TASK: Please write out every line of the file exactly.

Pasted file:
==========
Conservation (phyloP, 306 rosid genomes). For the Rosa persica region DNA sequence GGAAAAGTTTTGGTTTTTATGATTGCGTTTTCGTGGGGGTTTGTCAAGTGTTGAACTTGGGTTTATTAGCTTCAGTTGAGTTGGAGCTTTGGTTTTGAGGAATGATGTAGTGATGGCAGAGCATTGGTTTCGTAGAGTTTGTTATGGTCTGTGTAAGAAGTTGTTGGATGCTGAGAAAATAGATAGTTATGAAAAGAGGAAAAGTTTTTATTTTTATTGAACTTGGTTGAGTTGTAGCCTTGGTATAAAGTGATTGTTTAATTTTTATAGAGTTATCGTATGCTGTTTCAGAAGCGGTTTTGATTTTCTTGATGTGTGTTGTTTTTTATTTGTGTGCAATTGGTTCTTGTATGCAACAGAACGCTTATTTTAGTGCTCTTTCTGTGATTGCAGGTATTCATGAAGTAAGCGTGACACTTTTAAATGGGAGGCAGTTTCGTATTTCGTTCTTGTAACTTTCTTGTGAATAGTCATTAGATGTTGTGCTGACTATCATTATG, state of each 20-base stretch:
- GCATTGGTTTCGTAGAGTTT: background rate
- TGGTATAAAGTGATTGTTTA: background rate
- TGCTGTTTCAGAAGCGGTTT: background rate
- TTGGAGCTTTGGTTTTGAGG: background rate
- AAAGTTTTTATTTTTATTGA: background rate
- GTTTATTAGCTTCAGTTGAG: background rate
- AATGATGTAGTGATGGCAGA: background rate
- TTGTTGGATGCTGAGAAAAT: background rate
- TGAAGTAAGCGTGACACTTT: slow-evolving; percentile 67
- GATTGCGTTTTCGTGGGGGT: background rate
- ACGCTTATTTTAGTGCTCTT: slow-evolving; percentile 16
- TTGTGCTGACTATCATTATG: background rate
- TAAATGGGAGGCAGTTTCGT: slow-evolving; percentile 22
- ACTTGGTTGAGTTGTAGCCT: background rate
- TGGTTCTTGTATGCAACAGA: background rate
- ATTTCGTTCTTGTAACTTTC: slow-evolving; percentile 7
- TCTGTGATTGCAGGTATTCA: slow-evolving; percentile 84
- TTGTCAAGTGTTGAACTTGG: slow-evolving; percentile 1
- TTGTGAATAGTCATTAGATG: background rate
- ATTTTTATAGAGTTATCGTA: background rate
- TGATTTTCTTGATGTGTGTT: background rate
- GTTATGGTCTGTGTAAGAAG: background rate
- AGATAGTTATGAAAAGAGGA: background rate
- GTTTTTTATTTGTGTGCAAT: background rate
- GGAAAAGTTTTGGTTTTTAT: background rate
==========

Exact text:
Conservation (phyloP, 306 rosid genomes). For the Rosa persica region DNA sequence GGAAAAGTTTTGGTTTTTATGATTGCGTTTTCGTGGGGGTTTGTCAAGTGTTGAACTTGGGTTTATTAGCTTCAGTTGAGTTGGAGCTTTGGTTTTGAGGAATGATGTAGTGATGGCAGAGCATTGGTTTCGTAGAGTTTGTTATGGTCTGTGTAAGAAGTTGTTGGATGCTGAGAAAATAGATAGTTATGAAAAGAGGAAAAGTTTTTATTTTTATTGAACTTGGTTGAGTTGTAGCCTTGGTATAAAGTGATTGTTTAATTTTTATAGAGTTATCGTATGCTGTTTCAGAAGCGGTTTTGATTTTCTTGATGTGTGTTGTTTTTTATTTGTGTGCAATTGGTTCTTGTATGCAACAGAACGCTTATTTTAGTGCTCTTTCTGTGATTGCAGGTATTCATGAAGTAAGCGTGACACTTTTAAATGGGAGGCAGTTTCGTATTTCGTTCTTGTAACTTTCTTGTGAATAGTCATTAGATGTTGTGCTGACTATCATTATG, state of each 20-base stretch:
- GCATTGGTTTCGTAGAGTTT: background rate
- TGGTATAAAGTGATTGTTTA: background rate
- TGCTGTTTCAGAAGCGGTTT: background rate
- TTGGAGCTTTGGTTTTGAGG: background rate
- AAAGTTTTTATTTTTATTGA: background rate
- GTTTATTAGCTTCAGTTGAG: background rate
- AATGATGTAGTGATGGCAGA: background rate
- TTGTTGGATGCTGAGAAAAT: background rate
- TGAAGTAAGCGTGACACTTT: slow-evolving; percentile 67
- GATTGCGTTTTCGTGGGGGT: background rate
- ACGCTTATTTTAGTGCTCTT: slow-evolving; percentile 16
- TTGTGCTGACTATCATTATG: background rate
- TAAATGGGAGGCAGTTTCGT: slow-evolving; percentile 22
- ACTTGGTTGAGTTGTAGCCT: background rate
- TGGTTCTTGTATGCAACAGA: background rate
- ATTTCGTTCTTGTAACTTTC: slow-evolving; percentile 7
- TCTGTGATTGCAGGTATTCA: slow-evolving; percentile 84
- TTGTCAAGTGTTGAACTTGG: slow-evolving; percentile 1
- TTGTGAATAGTCATTAGATG: background rate
- ATTTTTATAGAGTTATCGTA: background rate
- TGATTTTCTTGATGTGTGTT: background rate
- GTTATGGTCTGTGTAAGAAG: background rate
- AGATAGTTATGAAAAGAGGA: background rate
- GTTTTTTATTTGTGTGCAAT: background rate
- GGAAAAGTTTTGGTTTTTAT: background rate